By contrast, the United States has stationed around 150,000 troops in Iraq. And the same administration that has told us countless times that securing our own borders is impossible is taking steps to do just that in Iraq, tightening border security along that country’s borders with Syria and pledging to Saudi Arabia to keep those borders secure to prevent jihadists from passing through to the oil-rich desert kingdom.
In the United States, the Minuteman Project has shown how a presence on the border can sharply curb illegal immigration (by half or more in some areas patrolled by volunteers, according to media accounts). Last April, U.S. media reported that the Mexican police and army were even directing illegal-alien traffic away from areas in the Tucson border sector patrolled by the Minutemen volunteers, finding other crossing routes for them. (Will the White House make this provocative action an object of discussion with President Fox at some future meeting on border security?)
If the White House can send 150,000 troops to Iraq, then America can defend her borders.
As the Minuteman volunteers have demonstrated, Americans are ready and willing to move decisively to defend our own homes and neighborhoods. As of this writing (in July), a New England Minuteman Association has been formed, with plans to replicate the Arizona Minuteman patrols along the Canadian border. In Houston, a Texas Minuteman project plans to patrol the streets of the city (there are reportedly as many as 400,000 illegal aliens in Houston) as part of a campaign that will extend north from the Mexican border beginning in October. The Minuteman project is active in California and other states suffering from the tidal wave of illegal immigration.
How has Washington responded to the example of the patriotic volunteers of the Minuteman Project? According to the Washington Times, last May, Border Patrol agents were ordered not to arrest illegal aliens in the sector patrolled by the Minuteman volunteers “because an increase in apprehensions there would prove the effectiveness of Minuteman volunteers.” “It was clear to everyone here what was being said and why,” said one anonymous agent. “The apprehensions were not to increase after the Minuteman volunteers left. It was as simple as that.” Another agent said his supervisors “were clear in their intention” to keep arrests to an “absolute minimum” to offset the effect of the Minuteman patrols. Border Patrol officials have denied this, but Rep. Tom Tancredo (R-CO), chairman of the Congressional Immigration Reform Caucus, said he had “credible sources” within the Border Patrol who had confirmed the anonymous agents’ charges. According to the Washington Times’ Jerry Seper, “Mr. Tancredo . . . blamed the Bush administration for setting an immigration enforcement tone that suggests to those enforcing the law that he is not serious about secure borders.”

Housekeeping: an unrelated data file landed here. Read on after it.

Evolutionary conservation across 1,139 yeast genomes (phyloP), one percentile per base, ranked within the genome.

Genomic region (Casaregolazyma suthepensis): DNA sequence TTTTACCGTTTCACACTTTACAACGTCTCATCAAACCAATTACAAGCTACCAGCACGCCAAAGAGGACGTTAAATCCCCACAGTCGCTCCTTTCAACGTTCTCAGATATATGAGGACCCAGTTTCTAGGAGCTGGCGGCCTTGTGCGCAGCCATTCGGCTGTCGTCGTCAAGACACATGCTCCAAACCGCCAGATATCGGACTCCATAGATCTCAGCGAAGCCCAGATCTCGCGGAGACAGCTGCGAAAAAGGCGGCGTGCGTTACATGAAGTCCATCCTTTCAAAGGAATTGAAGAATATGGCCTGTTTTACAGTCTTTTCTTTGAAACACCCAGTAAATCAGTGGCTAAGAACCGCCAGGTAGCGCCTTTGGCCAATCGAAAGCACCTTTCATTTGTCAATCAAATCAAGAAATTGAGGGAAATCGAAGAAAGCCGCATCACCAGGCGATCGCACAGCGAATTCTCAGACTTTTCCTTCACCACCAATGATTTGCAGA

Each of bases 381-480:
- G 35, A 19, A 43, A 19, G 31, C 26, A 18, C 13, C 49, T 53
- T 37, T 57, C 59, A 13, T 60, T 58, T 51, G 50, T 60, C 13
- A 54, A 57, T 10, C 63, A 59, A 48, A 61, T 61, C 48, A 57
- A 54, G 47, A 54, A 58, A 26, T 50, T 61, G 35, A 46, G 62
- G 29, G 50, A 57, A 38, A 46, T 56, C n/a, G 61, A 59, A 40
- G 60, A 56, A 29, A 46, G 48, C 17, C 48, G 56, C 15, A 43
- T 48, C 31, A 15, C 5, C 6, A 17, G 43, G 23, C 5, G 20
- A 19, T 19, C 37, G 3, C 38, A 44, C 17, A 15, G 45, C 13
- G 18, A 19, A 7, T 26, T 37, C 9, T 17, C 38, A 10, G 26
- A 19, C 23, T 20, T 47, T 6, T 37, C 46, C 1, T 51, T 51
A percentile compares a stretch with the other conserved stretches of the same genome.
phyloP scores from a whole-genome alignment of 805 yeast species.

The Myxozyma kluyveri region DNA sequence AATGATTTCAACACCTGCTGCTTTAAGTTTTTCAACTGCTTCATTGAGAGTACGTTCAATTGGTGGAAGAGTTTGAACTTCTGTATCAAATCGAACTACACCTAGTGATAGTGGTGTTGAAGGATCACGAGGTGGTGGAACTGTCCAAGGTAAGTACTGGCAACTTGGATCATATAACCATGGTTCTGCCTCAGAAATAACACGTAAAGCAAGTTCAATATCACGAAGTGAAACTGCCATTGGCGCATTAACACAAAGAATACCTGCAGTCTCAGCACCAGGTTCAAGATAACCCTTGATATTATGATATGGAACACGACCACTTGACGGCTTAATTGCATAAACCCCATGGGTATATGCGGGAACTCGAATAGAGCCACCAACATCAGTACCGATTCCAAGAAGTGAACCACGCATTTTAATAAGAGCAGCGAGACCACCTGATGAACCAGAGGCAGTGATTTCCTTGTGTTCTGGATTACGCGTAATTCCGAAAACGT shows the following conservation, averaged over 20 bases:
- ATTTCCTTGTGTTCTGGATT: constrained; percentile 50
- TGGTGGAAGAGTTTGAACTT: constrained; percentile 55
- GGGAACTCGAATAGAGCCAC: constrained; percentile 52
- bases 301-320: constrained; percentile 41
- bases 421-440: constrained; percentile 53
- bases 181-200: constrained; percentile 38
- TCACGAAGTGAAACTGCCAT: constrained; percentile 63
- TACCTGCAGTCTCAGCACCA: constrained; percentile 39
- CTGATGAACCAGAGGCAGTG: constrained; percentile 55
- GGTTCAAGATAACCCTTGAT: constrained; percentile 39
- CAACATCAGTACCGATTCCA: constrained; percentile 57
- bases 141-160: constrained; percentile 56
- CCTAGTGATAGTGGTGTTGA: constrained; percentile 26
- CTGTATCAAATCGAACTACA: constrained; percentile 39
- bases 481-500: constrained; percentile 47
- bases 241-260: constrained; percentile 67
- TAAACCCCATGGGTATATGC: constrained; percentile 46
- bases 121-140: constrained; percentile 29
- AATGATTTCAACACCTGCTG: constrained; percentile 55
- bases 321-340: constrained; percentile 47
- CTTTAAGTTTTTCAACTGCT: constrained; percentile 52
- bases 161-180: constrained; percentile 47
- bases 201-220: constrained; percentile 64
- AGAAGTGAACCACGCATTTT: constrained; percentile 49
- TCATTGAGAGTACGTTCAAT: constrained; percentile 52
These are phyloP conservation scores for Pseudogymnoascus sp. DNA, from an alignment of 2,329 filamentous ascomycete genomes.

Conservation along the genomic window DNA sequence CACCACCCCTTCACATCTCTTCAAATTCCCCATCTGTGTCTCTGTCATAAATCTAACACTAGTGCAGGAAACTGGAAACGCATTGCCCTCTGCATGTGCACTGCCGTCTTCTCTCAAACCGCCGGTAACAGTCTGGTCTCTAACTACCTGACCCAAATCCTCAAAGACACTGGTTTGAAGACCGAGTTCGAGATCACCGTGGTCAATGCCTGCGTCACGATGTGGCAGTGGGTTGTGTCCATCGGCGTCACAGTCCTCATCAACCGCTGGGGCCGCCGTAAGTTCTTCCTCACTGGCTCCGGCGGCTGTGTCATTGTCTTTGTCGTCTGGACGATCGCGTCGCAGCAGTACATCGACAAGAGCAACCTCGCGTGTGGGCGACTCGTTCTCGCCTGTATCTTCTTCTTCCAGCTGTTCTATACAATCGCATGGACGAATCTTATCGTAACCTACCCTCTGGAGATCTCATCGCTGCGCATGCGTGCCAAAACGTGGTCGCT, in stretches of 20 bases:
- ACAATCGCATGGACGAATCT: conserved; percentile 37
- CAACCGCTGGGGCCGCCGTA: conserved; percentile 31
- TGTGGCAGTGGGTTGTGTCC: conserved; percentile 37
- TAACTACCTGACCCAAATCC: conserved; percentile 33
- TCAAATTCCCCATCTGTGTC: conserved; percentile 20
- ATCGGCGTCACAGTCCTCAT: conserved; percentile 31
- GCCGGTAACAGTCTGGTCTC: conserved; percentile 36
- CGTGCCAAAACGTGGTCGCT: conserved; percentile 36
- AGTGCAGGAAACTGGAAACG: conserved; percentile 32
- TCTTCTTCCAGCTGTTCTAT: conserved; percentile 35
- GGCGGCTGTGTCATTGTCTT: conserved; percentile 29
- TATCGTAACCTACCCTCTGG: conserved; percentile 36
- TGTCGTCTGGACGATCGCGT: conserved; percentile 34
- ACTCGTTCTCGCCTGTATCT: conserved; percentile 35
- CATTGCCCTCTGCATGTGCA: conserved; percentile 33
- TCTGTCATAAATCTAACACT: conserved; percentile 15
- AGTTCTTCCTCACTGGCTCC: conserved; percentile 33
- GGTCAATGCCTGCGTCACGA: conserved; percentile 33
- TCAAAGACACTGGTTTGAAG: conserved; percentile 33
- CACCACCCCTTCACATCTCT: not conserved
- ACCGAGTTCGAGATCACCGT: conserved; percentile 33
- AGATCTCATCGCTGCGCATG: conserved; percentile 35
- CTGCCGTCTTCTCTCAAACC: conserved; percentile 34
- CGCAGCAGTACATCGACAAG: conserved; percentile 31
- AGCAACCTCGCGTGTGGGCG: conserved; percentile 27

If the President still doesn’t get it, maybe he and Karl Rove should take into account the words of a half-page ad taken out in the Sierra Vista Herald following the Minuteman patrols in Arizona: “Thanks for doing what our government won’t—close the border to illegal aliens. It was the quietest month we’ve had in many years . . . You made us feel safe because the border was closed.” If the President and the Republican establishment won’t fight for the security of our borders, ordinary Americans have shown they will, and they would likely respond to leadership that defends their real interests. What are your plans in 2008, Congressman Tancredo?